"Are you better off today than you were 4 years ago? What about 40 years ago?" These sorts of questions invite a different kind of query: what exactly do we mean, when we say “better off?” And more importantly, how do we know if we’re better off or not? To those questions, there’s one figure that can shed at least a partial light: real GDP. In the previous video, you learned about how to compute GDP. But what you learned to compute was a very particular kind: the nominal GDP, which isn’t adjusted for inflation, and doesn’t account for increases in the population. A lack of these controls produces a kind of mirage. For example, compare the US nominal GDP in 1950. It was roughly $320 billion. Pretty good, right? Now compare that with 2015’s nominal GDP: over $17 trillion. That’s 55 times bigger than in 1950! But wait. Prices have also increased since 1950. A loaf of bread, which used to cost a dime, now costs a couple dollars. Think back to how GDP is computed. Do you see how price increases impact GDP? When prices go up, nominal GDP might go up, even if there hasn’t been any real growth in the production of goods and services. Not to mention, the US population has also increased since 1950. As we said before: without proper controls in place, even if you know how to compute for nominal GDP, all you get is a mirage. So, how do you calculate real GDP? That’s what you’ll learn today. In this video, we’ll walk you through the factors that go into the computation of real GDP. We’ll show you how to distinguish between nominal GDP, which can balloon via rising prices, and real GDP—a figure built on the production of either more goods and services, or more valuable kinds of them. This way, you’ll learn to distinguish between inflation-driven GDP, and improvement-driven GDP. Oh, and we’ll also show you a handy little tool named FRED — the Federal Reserve Economic Data website. FRED will help you study how real GDP has changed over the years. It’ll show you what it looks like during healthy times, and during recessions. FRED will help you answer the question, “If prices hadn’t changed, how much would GDP truly have increased?” FRED will also show you how to account for population, by helping you compute a key figure: real GDP per capita. Once you learn all this, not only will you see past the the nominal GDP-mirage, but you’ll also get an idea of how to answer our central question: "Are we better off than we were all those years ago?" Macroeconomics Course: http://bit.ly/1R1PL5x Ask a question about the video: http://bit.ly/24pzD7X Next video: http://bit.ly/1TGgR8r Help us caption & translate this video! http://amara.org/v/H0PX/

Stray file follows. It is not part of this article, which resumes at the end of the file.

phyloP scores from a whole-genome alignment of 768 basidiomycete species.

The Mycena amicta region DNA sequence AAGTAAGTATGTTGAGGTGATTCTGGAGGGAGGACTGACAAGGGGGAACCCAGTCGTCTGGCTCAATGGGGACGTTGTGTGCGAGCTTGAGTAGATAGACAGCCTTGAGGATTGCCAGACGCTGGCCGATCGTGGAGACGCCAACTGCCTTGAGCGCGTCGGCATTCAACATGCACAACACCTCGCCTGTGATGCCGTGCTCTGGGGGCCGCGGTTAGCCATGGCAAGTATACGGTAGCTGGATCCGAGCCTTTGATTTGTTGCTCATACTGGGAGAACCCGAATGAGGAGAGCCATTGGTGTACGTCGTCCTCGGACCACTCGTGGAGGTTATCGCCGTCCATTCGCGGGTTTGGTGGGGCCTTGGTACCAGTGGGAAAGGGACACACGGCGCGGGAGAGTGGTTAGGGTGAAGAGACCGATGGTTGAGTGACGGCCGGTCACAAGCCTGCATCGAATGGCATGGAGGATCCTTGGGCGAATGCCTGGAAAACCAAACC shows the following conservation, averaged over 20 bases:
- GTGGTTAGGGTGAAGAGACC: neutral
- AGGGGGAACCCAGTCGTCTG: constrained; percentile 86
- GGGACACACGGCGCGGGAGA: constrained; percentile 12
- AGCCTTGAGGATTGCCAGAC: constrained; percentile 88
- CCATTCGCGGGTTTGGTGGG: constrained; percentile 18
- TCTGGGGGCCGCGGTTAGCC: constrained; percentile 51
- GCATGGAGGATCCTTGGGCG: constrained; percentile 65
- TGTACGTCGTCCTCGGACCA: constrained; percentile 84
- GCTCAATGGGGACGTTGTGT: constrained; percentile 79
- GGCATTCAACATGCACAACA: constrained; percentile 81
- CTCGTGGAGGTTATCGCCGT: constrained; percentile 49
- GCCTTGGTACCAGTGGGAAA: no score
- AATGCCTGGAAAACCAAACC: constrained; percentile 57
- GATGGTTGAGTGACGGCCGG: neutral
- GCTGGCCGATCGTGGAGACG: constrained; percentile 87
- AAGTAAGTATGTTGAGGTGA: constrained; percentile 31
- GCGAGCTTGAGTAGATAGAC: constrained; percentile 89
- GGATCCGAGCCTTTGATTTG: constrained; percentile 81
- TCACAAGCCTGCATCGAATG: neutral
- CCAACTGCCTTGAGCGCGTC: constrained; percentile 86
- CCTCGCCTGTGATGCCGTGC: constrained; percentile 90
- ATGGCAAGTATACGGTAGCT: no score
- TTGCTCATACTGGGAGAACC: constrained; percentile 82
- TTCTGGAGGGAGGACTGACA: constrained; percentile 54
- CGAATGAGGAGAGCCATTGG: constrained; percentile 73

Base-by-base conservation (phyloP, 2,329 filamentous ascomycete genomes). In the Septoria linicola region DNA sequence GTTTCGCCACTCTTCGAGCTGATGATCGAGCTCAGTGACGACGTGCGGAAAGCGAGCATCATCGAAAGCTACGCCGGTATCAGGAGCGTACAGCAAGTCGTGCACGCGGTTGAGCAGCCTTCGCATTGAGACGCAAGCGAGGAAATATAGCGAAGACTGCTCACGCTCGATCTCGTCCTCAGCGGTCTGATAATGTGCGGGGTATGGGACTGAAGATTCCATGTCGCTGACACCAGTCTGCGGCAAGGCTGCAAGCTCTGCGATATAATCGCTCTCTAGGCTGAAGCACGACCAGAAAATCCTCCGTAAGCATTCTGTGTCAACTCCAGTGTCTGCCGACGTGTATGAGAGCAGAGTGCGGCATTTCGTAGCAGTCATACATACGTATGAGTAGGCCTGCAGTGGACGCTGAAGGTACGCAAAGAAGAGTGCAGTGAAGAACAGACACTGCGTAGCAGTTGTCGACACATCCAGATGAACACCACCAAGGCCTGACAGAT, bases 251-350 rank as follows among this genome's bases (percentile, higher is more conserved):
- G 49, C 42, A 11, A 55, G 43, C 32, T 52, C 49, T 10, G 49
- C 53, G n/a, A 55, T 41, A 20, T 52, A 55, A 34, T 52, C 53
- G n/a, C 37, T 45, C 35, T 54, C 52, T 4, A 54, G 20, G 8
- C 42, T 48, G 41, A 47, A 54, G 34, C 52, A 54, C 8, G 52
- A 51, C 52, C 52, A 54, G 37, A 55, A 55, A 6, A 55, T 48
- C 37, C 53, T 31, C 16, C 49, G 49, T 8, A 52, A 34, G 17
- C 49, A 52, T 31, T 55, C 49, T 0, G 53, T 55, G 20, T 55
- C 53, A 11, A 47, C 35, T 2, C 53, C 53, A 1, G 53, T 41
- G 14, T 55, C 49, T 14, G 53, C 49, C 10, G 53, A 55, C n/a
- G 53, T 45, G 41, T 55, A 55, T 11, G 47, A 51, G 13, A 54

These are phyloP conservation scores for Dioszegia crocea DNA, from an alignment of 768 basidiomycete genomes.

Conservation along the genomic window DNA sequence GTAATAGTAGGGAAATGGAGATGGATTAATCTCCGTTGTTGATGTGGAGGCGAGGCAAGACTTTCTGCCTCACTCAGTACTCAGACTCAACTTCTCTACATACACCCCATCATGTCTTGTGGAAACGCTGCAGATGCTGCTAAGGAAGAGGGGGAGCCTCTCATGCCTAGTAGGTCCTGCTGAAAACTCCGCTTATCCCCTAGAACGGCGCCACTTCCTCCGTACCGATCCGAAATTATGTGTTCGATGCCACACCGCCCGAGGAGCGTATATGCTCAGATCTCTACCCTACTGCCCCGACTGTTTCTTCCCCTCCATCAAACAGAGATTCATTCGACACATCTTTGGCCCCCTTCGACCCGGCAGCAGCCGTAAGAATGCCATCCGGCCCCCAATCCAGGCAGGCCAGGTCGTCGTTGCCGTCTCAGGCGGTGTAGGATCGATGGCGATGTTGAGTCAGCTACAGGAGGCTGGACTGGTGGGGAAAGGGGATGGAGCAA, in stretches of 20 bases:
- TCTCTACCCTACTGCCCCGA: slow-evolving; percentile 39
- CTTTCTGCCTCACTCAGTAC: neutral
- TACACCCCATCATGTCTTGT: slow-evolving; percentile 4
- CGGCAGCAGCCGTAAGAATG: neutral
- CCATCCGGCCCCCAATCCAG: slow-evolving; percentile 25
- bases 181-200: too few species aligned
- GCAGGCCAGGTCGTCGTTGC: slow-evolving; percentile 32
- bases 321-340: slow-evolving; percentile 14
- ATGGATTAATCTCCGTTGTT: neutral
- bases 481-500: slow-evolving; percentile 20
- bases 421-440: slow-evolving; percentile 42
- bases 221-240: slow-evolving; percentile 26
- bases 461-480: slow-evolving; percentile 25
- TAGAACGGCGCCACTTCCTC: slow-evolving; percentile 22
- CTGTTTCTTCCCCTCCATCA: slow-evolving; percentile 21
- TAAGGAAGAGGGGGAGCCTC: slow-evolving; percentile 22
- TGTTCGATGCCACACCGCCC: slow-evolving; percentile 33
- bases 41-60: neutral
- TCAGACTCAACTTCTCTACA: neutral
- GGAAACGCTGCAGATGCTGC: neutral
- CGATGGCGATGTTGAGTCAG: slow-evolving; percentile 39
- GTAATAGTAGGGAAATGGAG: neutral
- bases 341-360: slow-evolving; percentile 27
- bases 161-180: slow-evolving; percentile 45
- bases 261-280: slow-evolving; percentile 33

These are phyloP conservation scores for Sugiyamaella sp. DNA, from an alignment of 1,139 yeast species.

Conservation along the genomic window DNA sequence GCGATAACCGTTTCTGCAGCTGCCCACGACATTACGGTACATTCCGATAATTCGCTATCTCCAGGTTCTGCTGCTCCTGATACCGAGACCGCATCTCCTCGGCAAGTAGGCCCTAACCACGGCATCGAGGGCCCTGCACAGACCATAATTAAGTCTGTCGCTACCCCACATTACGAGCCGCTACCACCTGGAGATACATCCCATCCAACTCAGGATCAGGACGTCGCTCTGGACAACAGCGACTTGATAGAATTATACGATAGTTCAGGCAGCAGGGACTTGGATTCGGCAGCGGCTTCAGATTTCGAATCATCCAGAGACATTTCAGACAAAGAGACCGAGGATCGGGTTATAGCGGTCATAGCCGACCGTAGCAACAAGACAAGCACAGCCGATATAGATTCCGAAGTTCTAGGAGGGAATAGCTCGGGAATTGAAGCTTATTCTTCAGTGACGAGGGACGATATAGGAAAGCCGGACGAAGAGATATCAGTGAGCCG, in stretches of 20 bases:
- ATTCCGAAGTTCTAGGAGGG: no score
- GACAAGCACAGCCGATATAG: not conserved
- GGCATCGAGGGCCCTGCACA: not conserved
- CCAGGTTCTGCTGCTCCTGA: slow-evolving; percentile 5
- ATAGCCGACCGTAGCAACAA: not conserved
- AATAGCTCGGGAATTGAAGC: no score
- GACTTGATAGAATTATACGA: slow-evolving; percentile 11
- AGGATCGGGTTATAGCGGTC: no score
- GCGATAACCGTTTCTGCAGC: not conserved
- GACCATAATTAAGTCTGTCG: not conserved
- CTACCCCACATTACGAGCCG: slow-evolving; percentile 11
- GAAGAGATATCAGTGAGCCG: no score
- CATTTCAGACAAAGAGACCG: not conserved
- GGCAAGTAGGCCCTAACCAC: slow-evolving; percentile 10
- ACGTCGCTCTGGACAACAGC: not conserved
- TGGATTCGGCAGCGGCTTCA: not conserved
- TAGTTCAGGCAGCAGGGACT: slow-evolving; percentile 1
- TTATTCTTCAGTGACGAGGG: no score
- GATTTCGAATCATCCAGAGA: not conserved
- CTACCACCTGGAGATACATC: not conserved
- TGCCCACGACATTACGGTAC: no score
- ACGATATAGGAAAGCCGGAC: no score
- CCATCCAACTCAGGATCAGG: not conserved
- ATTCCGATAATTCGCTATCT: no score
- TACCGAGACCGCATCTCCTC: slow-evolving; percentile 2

Views: 425108 Marginal Revolution University
This Video is the list of the countries of the world by gross domestic product (at purchasing power parity) per capita, i.e., the purchasing power parity (PPP) value of all final goods and services produced within a country in a given year, divided by the average (or mid-year) population for the same year.
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This video ranks the top 15 countries/regions by GDP per capita, PPP, from 1990 to 2017. Data Source: https://data.worldbank.org/ Music: Slow Times Over Here by Midnight North Please like if you enjoyed the video and subscribe to see more of these videos!
Views: 6185 DataRanker
GDP comparisons using PPP are arguably more useful than those using nominal GDP (see List of countries by GDP (nominal)) when assessing a nation's domestic market because PPP takes into account the relative cost of local goods, services and inflation rates of the country, rather than using international market exchange rates which may distort the real differences in per capita income. It is however limited when measuring financial flows between countries. PPP is often used to gauge global poverty thresholds and is used by the United Nations in constructing the human development index. These surveys such as the International Comparison Program include both tradable and non-tradable goods in an attempt to estimate a representative basket of all goods. #top10economies #gdp2018 #top10gdp
Views: 200278 Dr. Top 10
-What is Gross Domestic Product? -What is GDP per Capita? Subscribe for more awesome dynamic statistics! https://www.youtube.com/channel/UCAFb4p0Xn19QIbz2V6I3pKg?sub_confirmation=1 Credits: https://public.flourish.studio/visualisation/298699/ Source: https://data.worldbank.org/indicator/NY.GDP.PCAP.CD?end=2017&start=1960&year_high_desc=true #Statistics #RacingStats #DynamicGraphs
Views: 2258 Racing Statistics
This video shows a comparison of GDP per capita (PPP) among all countries in 2018. The poorest and richest countries from each major regions and continents are also shown at the bottom of the video. This video includes a total of 184 countries which are officially recognized by the United Nations. (Some countries are excluded because they do not have official data) Twitter: twitter.com/wawamustats Facebook: fb.me/wawamustats Source: IMF (World Economic Outlook) Special Thanks to Our Patron: C&MHansen Music: Peter Roe Spotify: https://goo.gl/iF9nws Subscribe here: https://www.youtube.com/wawamustats?sub_confirmation=1